But Jerry Brown did not include adult dental care in his May revised budget. He insists that the recovery is fragile and can only be navigated by making “difficult decisions.” That means paying down debt, $500 million of which is owed from one area of the budget to another and could easily be doled out more gradually, providing cost-effective relief for millions of constituents.

There’s a pervasive and perverse moralism in Brown’s approach, this idea that citizens must suffer now to avoid suffering later. Brown studied to be a monk before his career in politics, and he’s fond of reciting this bon mot from when he lived in a monastery in Japan in the 1980s: “Desires are endless; I vow to cut them down.” This is a crusade for Brown, an all-consuming zeal for fiscal discipline, even if it is secured on the backs of the poor.

Is it fiscally responsible to turn down free money? Under the Affordable Care Act, 1 million new Californians will qualify for Medi-Cal, paid entirely by the federal government for the first three years, and 90 percent thereafter. Restoring adult dental care would aid these citizens too, at no cost, and expand economic activity in the state. Plus it would eliminate the discovery that a critical facet of Obamacare isn’t as comprehensive as people expected. “When I talk to people about the Affordable Care Act, the first question I get is always, ‘Does this include dental,’” said Anthony Wright. “If we’re trying to create a comprehensive system, a way to get clinics up and running, get dentists invested in the ACA, you have to restore dental care.”

This will resolve itself in the next two weeks. The state Senate and Assembly have their own budget proposals, both using the sunnier revenue projections from the Legislative Analyst’s Office. Each has its own particular set of priorities – the Assembly wants to increase middle-class higher education scholarships and welfare grants, the Senate wants more career tech training for students. Legislators has a deadline of June 15 to pass a budget, or they lose their salaries. Brown has vowed to reduce the overall size of the budget and kill any new program spending. He also has an ace in the hole: a line-item veto, meaning that he could simply blue-pencil out whatever he disfavored after signing the budget.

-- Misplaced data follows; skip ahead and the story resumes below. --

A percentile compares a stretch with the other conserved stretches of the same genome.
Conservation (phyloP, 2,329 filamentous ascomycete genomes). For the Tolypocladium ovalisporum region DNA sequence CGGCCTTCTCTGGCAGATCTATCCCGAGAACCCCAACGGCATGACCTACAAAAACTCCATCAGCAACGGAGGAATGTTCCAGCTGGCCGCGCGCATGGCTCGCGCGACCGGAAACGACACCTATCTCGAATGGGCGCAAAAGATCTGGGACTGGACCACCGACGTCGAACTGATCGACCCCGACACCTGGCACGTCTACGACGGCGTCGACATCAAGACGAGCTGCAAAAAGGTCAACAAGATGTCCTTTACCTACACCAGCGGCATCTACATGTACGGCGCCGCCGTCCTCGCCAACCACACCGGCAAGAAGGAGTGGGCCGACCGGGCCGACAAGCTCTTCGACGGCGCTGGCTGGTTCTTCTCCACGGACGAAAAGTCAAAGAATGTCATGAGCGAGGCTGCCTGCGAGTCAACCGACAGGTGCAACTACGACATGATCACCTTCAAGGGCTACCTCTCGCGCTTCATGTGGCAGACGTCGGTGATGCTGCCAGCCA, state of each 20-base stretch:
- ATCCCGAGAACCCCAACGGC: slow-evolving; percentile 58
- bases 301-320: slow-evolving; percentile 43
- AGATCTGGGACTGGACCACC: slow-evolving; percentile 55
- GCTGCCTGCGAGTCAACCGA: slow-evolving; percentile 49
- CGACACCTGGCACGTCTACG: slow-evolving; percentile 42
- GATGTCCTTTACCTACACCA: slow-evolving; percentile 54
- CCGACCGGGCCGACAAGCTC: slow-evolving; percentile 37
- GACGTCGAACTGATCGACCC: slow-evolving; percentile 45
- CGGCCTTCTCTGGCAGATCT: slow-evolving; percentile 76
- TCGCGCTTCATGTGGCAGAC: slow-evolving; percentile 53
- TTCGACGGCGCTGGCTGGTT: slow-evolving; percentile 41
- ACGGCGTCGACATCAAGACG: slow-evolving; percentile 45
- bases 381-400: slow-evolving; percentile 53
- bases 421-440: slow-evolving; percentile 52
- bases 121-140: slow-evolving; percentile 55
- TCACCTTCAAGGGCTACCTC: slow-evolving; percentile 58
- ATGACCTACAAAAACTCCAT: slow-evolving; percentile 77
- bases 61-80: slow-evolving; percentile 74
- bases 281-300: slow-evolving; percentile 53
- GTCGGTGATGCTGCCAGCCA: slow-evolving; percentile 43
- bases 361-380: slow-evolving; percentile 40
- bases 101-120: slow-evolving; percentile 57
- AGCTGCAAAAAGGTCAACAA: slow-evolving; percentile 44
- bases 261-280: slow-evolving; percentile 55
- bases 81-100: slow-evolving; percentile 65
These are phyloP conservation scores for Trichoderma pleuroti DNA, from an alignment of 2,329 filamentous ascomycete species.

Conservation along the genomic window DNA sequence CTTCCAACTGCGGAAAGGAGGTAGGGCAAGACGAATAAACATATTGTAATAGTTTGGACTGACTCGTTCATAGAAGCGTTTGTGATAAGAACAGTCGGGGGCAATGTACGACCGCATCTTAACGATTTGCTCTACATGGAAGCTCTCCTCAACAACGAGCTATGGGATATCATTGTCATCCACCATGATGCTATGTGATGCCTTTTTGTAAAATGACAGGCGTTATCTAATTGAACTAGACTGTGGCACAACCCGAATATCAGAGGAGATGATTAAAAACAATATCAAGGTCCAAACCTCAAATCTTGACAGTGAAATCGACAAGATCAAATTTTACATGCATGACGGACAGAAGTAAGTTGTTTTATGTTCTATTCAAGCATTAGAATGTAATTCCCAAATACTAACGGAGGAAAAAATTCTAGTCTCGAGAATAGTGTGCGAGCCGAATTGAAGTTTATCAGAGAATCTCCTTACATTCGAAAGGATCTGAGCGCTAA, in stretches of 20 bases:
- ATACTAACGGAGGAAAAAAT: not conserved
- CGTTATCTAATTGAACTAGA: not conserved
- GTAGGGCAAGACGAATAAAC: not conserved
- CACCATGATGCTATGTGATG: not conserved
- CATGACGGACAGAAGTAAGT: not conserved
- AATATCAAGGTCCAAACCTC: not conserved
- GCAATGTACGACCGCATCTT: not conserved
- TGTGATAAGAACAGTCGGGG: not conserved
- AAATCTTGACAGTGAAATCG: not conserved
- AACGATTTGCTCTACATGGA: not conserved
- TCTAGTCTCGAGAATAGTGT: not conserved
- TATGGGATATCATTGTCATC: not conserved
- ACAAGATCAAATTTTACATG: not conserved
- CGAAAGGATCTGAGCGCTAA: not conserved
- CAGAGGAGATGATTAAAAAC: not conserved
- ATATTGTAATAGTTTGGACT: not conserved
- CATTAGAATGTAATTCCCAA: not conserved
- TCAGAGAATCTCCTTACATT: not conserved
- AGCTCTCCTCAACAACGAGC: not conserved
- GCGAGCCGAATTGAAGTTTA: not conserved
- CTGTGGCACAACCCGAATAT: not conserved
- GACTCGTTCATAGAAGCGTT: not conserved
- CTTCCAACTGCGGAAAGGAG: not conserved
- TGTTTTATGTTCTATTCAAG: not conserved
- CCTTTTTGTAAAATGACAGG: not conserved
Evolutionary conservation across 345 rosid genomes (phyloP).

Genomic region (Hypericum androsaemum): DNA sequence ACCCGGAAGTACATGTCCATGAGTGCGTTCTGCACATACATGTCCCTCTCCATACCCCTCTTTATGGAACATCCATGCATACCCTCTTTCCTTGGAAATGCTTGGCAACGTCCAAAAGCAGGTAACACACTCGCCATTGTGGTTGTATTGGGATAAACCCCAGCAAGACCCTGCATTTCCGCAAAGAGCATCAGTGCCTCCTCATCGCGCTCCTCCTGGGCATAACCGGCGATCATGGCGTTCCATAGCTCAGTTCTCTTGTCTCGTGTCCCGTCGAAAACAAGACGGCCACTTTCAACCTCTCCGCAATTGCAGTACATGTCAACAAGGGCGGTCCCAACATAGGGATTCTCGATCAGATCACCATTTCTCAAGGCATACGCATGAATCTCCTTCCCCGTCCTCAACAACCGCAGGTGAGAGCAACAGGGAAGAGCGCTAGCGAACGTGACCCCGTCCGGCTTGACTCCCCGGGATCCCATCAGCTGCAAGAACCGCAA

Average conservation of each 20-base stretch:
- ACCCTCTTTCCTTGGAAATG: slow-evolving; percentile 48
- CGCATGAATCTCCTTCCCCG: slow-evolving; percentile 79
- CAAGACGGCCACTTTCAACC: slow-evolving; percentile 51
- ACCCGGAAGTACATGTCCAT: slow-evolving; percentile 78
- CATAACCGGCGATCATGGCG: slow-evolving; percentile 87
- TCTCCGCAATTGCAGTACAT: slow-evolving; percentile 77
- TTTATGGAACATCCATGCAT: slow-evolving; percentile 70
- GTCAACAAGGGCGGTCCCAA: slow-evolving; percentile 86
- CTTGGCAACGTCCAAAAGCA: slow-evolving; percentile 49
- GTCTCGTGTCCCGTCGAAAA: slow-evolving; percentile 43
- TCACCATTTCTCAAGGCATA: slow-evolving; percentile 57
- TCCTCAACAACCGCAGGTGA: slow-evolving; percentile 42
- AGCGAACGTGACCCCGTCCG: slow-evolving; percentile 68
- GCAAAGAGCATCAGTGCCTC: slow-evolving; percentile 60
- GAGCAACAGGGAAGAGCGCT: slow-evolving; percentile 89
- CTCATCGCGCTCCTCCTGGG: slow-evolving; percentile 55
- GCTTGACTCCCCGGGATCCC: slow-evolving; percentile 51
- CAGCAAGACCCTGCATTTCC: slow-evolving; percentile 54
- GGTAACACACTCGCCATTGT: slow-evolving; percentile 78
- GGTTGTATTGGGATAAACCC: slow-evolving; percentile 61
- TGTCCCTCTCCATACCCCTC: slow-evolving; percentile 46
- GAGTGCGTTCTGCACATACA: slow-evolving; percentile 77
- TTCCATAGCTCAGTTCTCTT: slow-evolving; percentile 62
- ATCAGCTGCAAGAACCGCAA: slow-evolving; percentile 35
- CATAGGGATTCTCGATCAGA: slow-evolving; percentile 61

The fight over restoring Medi-Cal adult dental care, at a mere .1 percent of the total budget, reflects the triumph of Jerry Brown’s pursuit of an “era of limits” over common sense. California has lots of problems, but not many that can be solved this easily, without mortgaging the state’s future or setting it down a slippery slope to runaway overspending. Regardless of his ability to charm reporters by pontificating about Greek literature or theology, Brown’s asceticism is not something to admire without measuring the dramatic real-world effects. A governor truly interested in “inquiry” would endeavor to meet a few poor people with aching teeth, and learn from them about our obligations to each other.

By David Dayen

David Dayen is a journalist who writes about economics and finance. He is the author of "Chain of Title: How Three Ordinary Americans Uncovered Wall Street’s Great Foreclosure Fraud," winner of the Studs and Ida Terkel Prize, and coauthor of the book "Fat Cat: The Steve Mnuchin Story." He is an investigative fellow with In These Times and contributes to the Intercept, the New Republic and the Los Angeles Times. His work has also appeared in the Nation, the American Prospect, Vice, the Huffington Post and more. He has been a guest on MSNBC, CNN, Bloomberg, Al Jazeera, CNBC, NPR and Pacifica Radio. He lives in Los Angeles.